Johnson’s answering letter, can hardly have provided much reassurance to his mother, but provides me with another priceless glimpse into my great great grandfather’s life.
“You seem to have been in a great state of alarm about my accident, which I am sorry for. I think I told you I was nearly all right, and there was no cause to be anxious about it, although it was lucky it was no worse; and in one respect I dare say it is a good thing, as now, perhaps, it will be a warning to take better protection next time. Young Barton, of the Artillery, has been wounded much in the same way, but he was more mauled than I was; the tiger took him up and shook him, and knocked his head against the rocks; but he is a tough little chap, and is all right again now.
Graham, who was close to him at the time, fell off the same rock down below without a gun, and had the satisfaction of looking on, expecting his turn would come next, and soon as the brute caught his eye he came at him, but luckily missed him.” 
I have managed to establish that there was only one Barton in the Bombay Artillery at this time, and that Charles Barton was at that time Quarter Master & Interpreter to the Headquarters of 4th Battalion Bombay Foot Artillery based at Ahmadabad according to the Bombay Calendar for 1851.
While many of his generation of artillery officers had the most adventurous of careers, particularly during the Indian Mutiny, Charles seems to have taken part in few if any actual battles.
His main role was that of a staff officer. Perhaps his qualification as interpreter in three languages, Hindustani, Mahratta and Gujarati set him apart from the other artillery officers who rarely had this qualification for even one language, let alone three at this time.
He appears in Johnson’s Journal for a second time, and on this occasion they are on an expedition after some robbers.
“I hate this country quite as much as ever, and rather more, if possible. I can’t make a residence out of England. I want to see some healthy-looking faces again; I feel as if even that would do me good. We are all of us on a wild-goose chase after some murders, about eighty or a hundred miles off, and we are going to try to put salt on their tails; but I am afraid they are quite sure to get news of our whereabouts, an bolt before we get near them. We shall get a lot of snipe, and perhaps have a run after a pig.”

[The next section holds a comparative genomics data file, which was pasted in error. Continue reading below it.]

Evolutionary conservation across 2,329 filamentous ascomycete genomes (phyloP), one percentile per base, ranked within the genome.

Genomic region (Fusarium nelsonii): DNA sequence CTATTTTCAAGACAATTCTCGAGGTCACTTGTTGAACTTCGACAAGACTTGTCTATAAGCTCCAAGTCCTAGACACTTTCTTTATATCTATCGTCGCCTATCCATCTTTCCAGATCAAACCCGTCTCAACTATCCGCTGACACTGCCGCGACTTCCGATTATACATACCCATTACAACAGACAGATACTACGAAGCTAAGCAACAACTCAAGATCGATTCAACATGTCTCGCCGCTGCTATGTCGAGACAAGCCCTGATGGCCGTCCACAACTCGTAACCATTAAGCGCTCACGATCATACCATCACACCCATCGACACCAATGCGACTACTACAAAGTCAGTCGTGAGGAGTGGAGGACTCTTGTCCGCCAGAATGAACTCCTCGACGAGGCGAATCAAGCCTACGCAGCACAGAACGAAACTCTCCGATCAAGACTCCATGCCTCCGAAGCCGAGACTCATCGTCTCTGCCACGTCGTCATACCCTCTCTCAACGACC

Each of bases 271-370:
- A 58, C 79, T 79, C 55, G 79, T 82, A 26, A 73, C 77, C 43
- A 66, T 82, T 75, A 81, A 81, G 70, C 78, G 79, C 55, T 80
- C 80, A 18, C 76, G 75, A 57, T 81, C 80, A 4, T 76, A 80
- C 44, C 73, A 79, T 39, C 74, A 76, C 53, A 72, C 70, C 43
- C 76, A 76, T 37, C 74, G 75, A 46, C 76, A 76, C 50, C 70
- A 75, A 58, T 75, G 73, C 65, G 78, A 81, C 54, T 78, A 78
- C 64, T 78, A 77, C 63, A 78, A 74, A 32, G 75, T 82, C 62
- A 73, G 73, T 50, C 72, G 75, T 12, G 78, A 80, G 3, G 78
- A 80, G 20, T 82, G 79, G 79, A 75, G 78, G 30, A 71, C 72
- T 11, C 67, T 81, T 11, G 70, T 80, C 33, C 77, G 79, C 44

His history doesn’t recall if they ever got the murderers, but it does record Charles Barton getting a wild boar.
Pig Sticking in Bombay Presidency 1856.
Describing a pig sticking outing Johnson writes:
"we were all close up at the first spear, which was taken by one Barton, who thoroughly deserved it, for he rides magnificently. I never saw a man ride a pig so perfectly as he does. He belongs to the Artillery, rather short and stoutly made, and rides an Arab Galloway, one of the cleverest animals I suppose that was ever foaled. It is a treat to see a man go across country in the way he does."
Several small artefacts from his life in India survive to this day.
One a small envelope, which contains several elephant’s hairs, labelled
"Elephants hairs, sent from India by my brother Charles".
We like to think they are from the same elephant in the first story, but of course at this remove we shall never know.
Charles had several sons who went on later to settle in America where Charles Barton had brought a house at Virginia Beach following his retirement.
These families preserved a tiger skin until well into the 20th Century as well as one of his rifles.
Charles Barton's Rifle.
 Page 29, John Company's Cavalryman, from the letters & journals of William Johnson re-published recently by Leonaur Ltd. http://www.leonaur.com
"A pig-sticking scene," from the Illustrated London News, 1856. from http://www.columbia.edu/itc/mealac/pritchett/00routesdata/1800_1899/britishrule/hunting/hunting.html
 Page 31, John Company's Cavalryman.